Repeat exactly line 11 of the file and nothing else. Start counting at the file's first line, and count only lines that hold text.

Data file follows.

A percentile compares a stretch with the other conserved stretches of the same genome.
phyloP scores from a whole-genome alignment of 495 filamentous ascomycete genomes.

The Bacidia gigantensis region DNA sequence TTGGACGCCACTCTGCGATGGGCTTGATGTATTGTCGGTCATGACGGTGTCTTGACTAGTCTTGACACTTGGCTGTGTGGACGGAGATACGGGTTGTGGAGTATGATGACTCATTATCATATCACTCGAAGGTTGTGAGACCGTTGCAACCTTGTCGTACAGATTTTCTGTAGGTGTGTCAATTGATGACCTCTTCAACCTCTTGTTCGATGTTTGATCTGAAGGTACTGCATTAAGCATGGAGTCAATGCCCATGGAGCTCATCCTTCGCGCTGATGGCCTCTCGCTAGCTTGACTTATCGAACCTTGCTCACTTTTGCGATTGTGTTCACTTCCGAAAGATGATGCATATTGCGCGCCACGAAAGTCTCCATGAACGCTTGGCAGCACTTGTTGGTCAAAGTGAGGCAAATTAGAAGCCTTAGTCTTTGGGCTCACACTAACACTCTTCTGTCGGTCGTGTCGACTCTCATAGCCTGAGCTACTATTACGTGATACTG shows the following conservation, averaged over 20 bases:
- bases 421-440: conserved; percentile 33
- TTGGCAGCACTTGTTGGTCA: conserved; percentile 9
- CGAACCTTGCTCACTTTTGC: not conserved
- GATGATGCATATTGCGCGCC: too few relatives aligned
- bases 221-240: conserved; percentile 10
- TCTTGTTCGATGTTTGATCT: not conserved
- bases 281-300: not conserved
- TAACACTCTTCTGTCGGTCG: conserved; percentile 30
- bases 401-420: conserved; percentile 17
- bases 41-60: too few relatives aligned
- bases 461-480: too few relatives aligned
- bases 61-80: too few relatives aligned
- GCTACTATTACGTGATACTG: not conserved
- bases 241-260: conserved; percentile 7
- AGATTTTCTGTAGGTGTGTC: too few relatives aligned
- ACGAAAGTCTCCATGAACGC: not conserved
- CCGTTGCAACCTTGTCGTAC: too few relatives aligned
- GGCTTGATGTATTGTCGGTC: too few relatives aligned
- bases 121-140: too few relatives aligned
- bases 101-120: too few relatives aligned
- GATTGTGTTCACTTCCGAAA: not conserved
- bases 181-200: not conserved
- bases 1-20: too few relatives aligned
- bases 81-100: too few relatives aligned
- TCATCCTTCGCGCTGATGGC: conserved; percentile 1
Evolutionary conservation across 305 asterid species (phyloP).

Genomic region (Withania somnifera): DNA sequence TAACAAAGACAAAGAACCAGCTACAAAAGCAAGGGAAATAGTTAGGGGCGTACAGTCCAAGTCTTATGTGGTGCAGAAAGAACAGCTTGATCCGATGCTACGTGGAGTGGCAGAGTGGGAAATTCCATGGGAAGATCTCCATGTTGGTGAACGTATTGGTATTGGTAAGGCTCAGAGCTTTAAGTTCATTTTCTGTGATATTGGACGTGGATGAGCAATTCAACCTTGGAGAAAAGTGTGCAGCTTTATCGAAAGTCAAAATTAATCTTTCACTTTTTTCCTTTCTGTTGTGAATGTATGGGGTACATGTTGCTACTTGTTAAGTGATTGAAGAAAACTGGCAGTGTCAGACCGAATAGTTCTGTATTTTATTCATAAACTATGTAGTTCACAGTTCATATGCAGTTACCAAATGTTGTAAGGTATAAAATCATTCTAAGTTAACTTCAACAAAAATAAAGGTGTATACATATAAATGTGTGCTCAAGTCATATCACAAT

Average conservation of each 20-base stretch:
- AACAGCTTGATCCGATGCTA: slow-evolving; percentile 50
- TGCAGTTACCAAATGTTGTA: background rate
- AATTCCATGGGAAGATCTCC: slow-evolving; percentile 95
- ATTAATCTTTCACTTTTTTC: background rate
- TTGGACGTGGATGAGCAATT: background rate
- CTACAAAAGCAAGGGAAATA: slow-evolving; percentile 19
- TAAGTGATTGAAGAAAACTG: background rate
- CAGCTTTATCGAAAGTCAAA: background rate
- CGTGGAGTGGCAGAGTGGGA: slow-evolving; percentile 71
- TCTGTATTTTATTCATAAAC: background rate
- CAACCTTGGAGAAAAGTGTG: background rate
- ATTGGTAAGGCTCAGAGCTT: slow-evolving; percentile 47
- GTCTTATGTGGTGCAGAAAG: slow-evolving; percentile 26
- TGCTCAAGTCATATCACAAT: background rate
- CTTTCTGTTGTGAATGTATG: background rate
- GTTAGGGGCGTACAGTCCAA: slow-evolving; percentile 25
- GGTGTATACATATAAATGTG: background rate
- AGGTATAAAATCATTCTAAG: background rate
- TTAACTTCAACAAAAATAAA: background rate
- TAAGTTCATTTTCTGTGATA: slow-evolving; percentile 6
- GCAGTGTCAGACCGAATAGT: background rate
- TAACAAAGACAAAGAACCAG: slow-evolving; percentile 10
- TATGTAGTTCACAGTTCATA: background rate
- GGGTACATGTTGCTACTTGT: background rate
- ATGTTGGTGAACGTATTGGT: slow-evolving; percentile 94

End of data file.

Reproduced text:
- TAACACTCTTCTGTCGGTCG: conserved; percentile 30